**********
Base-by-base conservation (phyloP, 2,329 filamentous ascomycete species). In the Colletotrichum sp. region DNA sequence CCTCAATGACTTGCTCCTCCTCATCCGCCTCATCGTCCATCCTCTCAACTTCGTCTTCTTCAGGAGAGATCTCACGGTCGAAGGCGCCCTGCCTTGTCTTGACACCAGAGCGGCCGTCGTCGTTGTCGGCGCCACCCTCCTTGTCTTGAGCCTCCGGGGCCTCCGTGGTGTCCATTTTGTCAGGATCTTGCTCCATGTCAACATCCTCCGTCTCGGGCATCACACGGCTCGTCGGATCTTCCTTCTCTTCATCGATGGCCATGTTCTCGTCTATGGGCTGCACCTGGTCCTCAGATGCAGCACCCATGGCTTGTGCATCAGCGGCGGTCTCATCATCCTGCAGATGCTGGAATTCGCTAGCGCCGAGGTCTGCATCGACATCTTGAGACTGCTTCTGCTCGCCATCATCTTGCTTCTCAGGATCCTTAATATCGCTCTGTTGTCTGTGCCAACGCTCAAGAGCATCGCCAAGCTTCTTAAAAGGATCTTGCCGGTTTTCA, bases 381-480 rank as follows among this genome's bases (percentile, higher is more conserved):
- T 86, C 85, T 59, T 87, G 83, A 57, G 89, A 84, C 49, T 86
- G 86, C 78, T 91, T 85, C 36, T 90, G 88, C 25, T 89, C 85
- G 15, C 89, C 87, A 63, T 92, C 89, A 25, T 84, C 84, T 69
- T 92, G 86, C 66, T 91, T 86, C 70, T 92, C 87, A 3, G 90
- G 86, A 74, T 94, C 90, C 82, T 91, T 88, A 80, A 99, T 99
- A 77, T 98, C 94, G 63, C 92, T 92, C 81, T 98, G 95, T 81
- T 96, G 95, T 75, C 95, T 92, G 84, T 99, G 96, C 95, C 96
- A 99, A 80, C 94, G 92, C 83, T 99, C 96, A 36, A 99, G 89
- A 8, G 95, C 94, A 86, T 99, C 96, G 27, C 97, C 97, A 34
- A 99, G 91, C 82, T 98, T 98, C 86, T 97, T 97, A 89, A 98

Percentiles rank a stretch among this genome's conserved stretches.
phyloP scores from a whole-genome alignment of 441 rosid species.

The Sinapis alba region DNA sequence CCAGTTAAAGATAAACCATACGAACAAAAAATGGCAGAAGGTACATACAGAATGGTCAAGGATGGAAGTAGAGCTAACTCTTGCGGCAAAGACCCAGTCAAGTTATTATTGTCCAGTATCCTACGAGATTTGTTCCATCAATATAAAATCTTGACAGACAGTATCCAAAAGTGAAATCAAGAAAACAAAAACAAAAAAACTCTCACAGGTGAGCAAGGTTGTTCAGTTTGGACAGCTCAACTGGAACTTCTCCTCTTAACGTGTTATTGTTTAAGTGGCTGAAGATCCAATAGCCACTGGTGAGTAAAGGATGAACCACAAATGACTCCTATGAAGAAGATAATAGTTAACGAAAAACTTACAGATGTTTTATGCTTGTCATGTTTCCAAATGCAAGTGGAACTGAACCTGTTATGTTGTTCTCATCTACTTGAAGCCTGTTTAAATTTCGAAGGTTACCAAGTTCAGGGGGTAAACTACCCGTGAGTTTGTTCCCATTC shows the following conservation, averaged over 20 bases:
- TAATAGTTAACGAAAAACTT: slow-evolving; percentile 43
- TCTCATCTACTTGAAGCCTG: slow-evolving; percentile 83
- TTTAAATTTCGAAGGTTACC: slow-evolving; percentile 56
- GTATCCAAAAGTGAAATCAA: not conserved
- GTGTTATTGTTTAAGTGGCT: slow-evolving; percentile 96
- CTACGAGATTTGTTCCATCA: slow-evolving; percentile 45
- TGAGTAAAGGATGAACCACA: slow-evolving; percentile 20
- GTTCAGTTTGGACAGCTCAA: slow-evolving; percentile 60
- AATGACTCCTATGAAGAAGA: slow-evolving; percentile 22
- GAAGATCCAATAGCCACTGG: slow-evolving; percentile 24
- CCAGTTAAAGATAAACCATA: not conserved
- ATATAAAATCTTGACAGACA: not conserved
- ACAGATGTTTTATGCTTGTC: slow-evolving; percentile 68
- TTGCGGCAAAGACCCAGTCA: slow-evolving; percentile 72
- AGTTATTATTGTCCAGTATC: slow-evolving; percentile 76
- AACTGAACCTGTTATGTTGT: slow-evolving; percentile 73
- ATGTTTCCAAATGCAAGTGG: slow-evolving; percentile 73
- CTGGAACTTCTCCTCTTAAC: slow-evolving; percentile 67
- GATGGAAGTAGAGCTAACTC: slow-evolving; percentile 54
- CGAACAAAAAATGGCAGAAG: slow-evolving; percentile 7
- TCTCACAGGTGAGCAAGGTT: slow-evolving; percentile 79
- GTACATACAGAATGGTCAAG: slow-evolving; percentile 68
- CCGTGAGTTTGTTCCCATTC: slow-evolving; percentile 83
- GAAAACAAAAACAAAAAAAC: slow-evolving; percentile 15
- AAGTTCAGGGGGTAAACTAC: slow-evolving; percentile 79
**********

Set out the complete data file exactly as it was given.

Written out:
Base-by-base conservation (phyloP, 2,329 filamentous ascomycete species). In the Colletotrichum sp. region DNA sequence CCTCAATGACTTGCTCCTCCTCATCCGCCTCATCGTCCATCCTCTCAACTTCGTCTTCTTCAGGAGAGATCTCACGGTCGAAGGCGCCCTGCCTTGTCTTGACACCAGAGCGGCCGTCGTCGTTGTCGGCGCCACCCTCCTTGTCTTGAGCCTCCGGGGCCTCCGTGGTGTCCATTTTGTCAGGATCTTGCTCCATGTCAACATCCTCCGTCTCGGGCATCACACGGCTCGTCGGATCTTCCTTCTCTTCATCGATGGCCATGTTCTCGTCTATGGGCTGCACCTGGTCCTCAGATGCAGCACCCATGGCTTGTGCATCAGCGGCGGTCTCATCATCCTGCAGATGCTGGAATTCGCTAGCGCCGAGGTCTGCATCGACATCTTGAGACTGCTTCTGCTCGCCATCATCTTGCTTCTCAGGATCCTTAATATCGCTCTGTTGTCTGTGCCAACGCTCAAGAGCATCGCCAAGCTTCTTAAAAGGATCTTGCCGGTTTTCA, bases 381-480 rank as follows among this genome's bases (percentile, higher is more conserved):
- T 86, C 85, T 59, T 87, G 83, A 57, G 89, A 84, C 49, T 86
- G 86, C 78, T 91, T 85, C 36, T 90, G 88, C 25, T 89, C 85
- G 15, C 89, C 87, A 63, T 92, C 89, A 25, T 84, C 84, T 69
- T 92, G 86, C 66, T 91, T 86, C 70, T 92, C 87, A 3, G 90
- G 86, A 74, T 94, C 90, C 82, T 91, T 88, A 80, A 99, T 99
- A 77, T 98, C 94, G 63, C 92, T 92, C 81, T 98, G 95, T 81
- T 96, G 95, T 75, C 95, T 92, G 84, T 99, G 96, C 95, C 96
- A 99, A 80, C 94, G 92, C 83, T 99, C 96, A 36, A 99, G 89
- A 8, G 95, C 94, A 86, T 99, C 96, G 27, C 97, C 97, A 34
- A 99, G 91, C 82, T 98, T 98, C 86, T 97, T 97, A 89, A 98

Percentiles rank a stretch among this genome's conserved stretches.
phyloP scores from a whole-genome alignment of 441 rosid species.

The Sinapis alba region DNA sequence CCAGTTAAAGATAAACCATACGAACAAAAAATGGCAGAAGGTACATACAGAATGGTCAAGGATGGAAGTAGAGCTAACTCTTGCGGCAAAGACCCAGTCAAGTTATTATTGTCCAGTATCCTACGAGATTTGTTCCATCAATATAAAATCTTGACAGACAGTATCCAAAAGTGAAATCAAGAAAACAAAAACAAAAAAACTCTCACAGGTGAGCAAGGTTGTTCAGTTTGGACAGCTCAACTGGAACTTCTCCTCTTAACGTGTTATTGTTTAAGTGGCTGAAGATCCAATAGCCACTGGTGAGTAAAGGATGAACCACAAATGACTCCTATGAAGAAGATAATAGTTAACGAAAAACTTACAGATGTTTTATGCTTGTCATGTTTCCAAATGCAAGTGGAACTGAACCTGTTATGTTGTTCTCATCTACTTGAAGCCTGTTTAAATTTCGAAGGTTACCAAGTTCAGGGGGTAAACTACCCGTGAGTTTGTTCCCATTC shows the following conservation, averaged over 20 bases:
- TAATAGTTAACGAAAAACTT: slow-evolving; percentile 43
- TCTCATCTACTTGAAGCCTG: slow-evolving; percentile 83
- TTTAAATTTCGAAGGTTACC: slow-evolving; percentile 56
- GTATCCAAAAGTGAAATCAA: not conserved
- GTGTTATTGTTTAAGTGGCT: slow-evolving; percentile 96
- CTACGAGATTTGTTCCATCA: slow-evolving; percentile 45
- TGAGTAAAGGATGAACCACA: slow-evolving; percentile 20
- GTTCAGTTTGGACAGCTCAA: slow-evolving; percentile 60
- AATGACTCCTATGAAGAAGA: slow-evolving; percentile 22
- GAAGATCCAATAGCCACTGG: slow-evolving; percentile 24
- CCAGTTAAAGATAAACCATA: not conserved
- ATATAAAATCTTGACAGACA: not conserved
- ACAGATGTTTTATGCTTGTC: slow-evolving; percentile 68
- TTGCGGCAAAGACCCAGTCA: slow-evolving; percentile 72
- AGTTATTATTGTCCAGTATC: slow-evolving; percentile 76
- AACTGAACCTGTTATGTTGT: slow-evolving; percentile 73
- ATGTTTCCAAATGCAAGTGG: slow-evolving; percentile 73
- CTGGAACTTCTCCTCTTAAC: slow-evolving; percentile 67
- GATGGAAGTAGAGCTAACTC: slow-evolving; percentile 54
- CGAACAAAAAATGGCAGAAG: slow-evolving; percentile 7
- TCTCACAGGTGAGCAAGGTT: slow-evolving; percentile 79
- GTACATACAGAATGGTCAAG: slow-evolving; percentile 68
- CCGTGAGTTTGTTCCCATTC: slow-evolving; percentile 83
- GAAAACAAAAACAAAAAAAC: slow-evolving; percentile 15
- AAGTTCAGGGGGTAAACTAC: slow-evolving; percentile 79